Don't underestimate the @computed

Although @computed looks like a simple, readonly observable, it can easily be your most powerful tool. By creating @computed properties that depend on other observables, you can dramatically simplify the UI code and eliminate most of the business logic inside your Widgets. It is most often used for hiding conditional logic and calculating some derived information.

For example, rather than checking if some data is loaded successfully inside a Widget...

Widget build(BuildContext context) {
final store = Provider.of<Contact>(context);

return Observer(
builder: (_) {
if (store.loadOperation != null &&
store.loadOperation.status == FutureStatus.fulfilled) {
return ContactView(store);
}

return Container();
}
);
}

...you can create a @computed property called hasResults...

class _Contact with Store {
/* rest of the class */

ObservableFuture<void> loadOperation = null;


bool get hasResults =>
loadOperation != null &&
loadOperation.status == FutureStatus.fulfilled;
}

...and simplify your widget logic...

Widget build(BuildContext context) {
final store = Provider.of<Contact>(context);

return Observer(
builder: (_) {
if (store.hasResults) {
return ContactView(store);
}

return Container();
}
);
}

...Since a @computed property is an observable, the Observer will automatically render when it changes!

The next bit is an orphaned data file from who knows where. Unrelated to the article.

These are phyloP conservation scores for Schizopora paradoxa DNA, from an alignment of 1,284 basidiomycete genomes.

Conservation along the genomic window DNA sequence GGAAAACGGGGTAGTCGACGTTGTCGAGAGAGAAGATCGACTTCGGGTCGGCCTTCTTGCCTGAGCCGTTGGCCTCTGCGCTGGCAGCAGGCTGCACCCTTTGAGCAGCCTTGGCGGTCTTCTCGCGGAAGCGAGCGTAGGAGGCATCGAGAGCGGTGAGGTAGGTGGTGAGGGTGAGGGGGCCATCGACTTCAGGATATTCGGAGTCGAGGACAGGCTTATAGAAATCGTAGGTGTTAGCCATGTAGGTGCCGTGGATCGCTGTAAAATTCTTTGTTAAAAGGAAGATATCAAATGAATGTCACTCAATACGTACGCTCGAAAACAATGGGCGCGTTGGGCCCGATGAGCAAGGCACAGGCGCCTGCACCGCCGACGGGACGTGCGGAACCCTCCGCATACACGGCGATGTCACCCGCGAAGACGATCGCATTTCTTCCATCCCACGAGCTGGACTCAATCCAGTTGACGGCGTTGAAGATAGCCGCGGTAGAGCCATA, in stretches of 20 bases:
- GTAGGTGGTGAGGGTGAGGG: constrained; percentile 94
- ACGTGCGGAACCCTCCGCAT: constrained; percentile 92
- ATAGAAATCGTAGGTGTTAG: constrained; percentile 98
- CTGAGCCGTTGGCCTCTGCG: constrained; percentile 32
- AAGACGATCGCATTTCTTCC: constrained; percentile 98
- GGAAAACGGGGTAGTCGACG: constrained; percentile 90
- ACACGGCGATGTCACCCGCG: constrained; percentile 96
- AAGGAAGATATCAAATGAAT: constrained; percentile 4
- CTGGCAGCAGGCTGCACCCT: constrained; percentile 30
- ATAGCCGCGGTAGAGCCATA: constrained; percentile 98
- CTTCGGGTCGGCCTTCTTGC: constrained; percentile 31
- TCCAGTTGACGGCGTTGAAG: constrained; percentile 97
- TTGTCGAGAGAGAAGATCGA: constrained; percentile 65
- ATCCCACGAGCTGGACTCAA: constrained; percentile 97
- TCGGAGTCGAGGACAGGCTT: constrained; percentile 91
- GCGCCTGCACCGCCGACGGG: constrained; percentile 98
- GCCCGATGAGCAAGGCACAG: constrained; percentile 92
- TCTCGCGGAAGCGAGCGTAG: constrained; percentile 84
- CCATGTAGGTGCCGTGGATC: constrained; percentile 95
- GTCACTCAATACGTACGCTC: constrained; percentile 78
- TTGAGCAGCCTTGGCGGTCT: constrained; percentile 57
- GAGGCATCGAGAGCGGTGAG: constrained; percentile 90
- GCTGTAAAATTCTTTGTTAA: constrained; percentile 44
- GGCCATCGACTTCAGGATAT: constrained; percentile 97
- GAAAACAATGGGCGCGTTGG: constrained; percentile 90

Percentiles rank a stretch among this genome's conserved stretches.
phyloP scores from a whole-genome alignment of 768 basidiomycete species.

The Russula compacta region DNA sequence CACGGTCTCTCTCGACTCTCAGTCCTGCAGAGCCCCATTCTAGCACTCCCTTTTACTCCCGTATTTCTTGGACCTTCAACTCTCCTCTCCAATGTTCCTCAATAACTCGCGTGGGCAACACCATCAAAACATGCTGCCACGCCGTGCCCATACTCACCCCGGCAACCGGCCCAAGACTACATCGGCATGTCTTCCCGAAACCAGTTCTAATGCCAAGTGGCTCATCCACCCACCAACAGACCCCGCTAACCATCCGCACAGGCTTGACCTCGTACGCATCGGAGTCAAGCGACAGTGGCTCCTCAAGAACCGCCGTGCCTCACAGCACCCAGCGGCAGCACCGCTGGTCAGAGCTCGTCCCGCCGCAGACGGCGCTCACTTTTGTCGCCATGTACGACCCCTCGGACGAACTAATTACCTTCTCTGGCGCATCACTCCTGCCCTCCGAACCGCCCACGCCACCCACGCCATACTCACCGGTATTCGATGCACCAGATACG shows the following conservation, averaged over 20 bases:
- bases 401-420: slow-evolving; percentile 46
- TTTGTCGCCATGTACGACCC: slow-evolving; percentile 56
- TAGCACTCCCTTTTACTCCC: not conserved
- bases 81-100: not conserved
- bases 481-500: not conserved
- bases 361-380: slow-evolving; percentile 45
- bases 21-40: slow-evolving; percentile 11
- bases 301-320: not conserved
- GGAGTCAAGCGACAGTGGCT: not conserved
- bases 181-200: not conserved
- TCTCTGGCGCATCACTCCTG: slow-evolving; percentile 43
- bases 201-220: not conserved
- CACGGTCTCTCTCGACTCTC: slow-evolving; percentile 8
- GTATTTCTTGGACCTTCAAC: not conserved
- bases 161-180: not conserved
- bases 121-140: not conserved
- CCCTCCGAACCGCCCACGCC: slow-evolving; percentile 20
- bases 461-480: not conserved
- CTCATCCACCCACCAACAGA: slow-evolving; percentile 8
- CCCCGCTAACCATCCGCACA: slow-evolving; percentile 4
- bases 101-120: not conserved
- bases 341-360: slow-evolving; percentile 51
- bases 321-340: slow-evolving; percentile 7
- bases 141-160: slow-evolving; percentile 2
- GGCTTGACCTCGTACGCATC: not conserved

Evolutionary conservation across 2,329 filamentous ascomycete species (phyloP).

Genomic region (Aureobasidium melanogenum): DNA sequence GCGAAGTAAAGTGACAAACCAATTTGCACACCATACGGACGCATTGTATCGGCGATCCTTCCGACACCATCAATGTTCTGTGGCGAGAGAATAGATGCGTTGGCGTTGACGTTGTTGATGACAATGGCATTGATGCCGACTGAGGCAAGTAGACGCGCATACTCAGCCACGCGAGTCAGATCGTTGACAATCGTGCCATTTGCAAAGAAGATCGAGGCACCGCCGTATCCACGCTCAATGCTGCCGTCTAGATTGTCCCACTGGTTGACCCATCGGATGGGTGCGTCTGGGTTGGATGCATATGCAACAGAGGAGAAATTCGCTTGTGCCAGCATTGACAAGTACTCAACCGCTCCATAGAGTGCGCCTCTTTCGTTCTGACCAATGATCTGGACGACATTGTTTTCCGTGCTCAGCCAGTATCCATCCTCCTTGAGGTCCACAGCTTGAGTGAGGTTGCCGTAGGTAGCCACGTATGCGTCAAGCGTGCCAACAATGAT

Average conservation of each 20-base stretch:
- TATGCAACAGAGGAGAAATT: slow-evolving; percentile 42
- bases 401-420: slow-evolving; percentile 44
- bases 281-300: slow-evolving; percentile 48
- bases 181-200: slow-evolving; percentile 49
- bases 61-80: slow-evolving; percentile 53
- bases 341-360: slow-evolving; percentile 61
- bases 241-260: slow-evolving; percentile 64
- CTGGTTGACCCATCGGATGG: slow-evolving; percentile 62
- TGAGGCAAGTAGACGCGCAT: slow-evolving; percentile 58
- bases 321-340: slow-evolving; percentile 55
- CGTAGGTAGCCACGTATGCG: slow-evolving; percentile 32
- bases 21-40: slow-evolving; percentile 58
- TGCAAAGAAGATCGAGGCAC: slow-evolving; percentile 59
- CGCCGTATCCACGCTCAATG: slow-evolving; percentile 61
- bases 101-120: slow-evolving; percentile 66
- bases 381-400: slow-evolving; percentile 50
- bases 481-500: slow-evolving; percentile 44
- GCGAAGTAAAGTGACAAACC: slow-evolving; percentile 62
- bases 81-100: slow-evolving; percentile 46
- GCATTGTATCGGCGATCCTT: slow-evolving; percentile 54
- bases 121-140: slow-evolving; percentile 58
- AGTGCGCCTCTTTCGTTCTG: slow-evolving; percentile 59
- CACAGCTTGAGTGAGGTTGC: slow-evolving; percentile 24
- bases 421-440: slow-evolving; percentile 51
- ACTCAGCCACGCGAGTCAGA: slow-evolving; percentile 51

Adding reactions

Reactions, as the name suggests, react to changes in observables. Without reactions, it would be a boring system that only produces changes in observables but nothing visible or useful ever happens because there are no reactions!

There are 3 types of reactions: autorun, reaction, when. Each reaction returns a ReactionDisposer, which when called will dispose the reaction. Disposing a reaction stops tracking the observables.

  • autorun: Is a long-running reaction and starts tracking immediately.
// example.dart

import 'package:mobx/mobx.dart';
part 'example.g.dart';

class Counter = _Counter with _$Counter;

abstract class _Counter with Store {
int counter = 0;
ReactionDisposer _dispose;

void setupReactions() {
_dispose = autorun((_){
print("Count is $counter");
});
}

}

  • reaction: Is a long-running reaction and starts tracking only after the first change. It runs the effect when any tracked observables change.
// example.dart

import 'package:mobx/mobx.dart';
part 'example.g.dart';

class Counter = _Counter with _$Counter;

abstract class _Counter with Store {
int counter = 0;
ReactionDisposer _dispose;

void setupReactions() {
_dispose = reaction((_) => counter, (int newValue){
print("Count is now $newValue");
});
}

}


  • when: a reaction that waits for a condition to become true before running the effect. After running the effect, it automatically disposes. Thus when is a one-time only reaction!.
// example.dart

import 'package:mobx/mobx.dart';
part 'example.g.dart';

class Counter = _Counter with _$Counter;

abstract class _Counter with Store {
int counter = 0;
ReactionDisposer _dispose;

void setupReactions() {
_dispose = when((_) => counter >= 10, (){
print("Count has reached the limit of 10");
});
}

}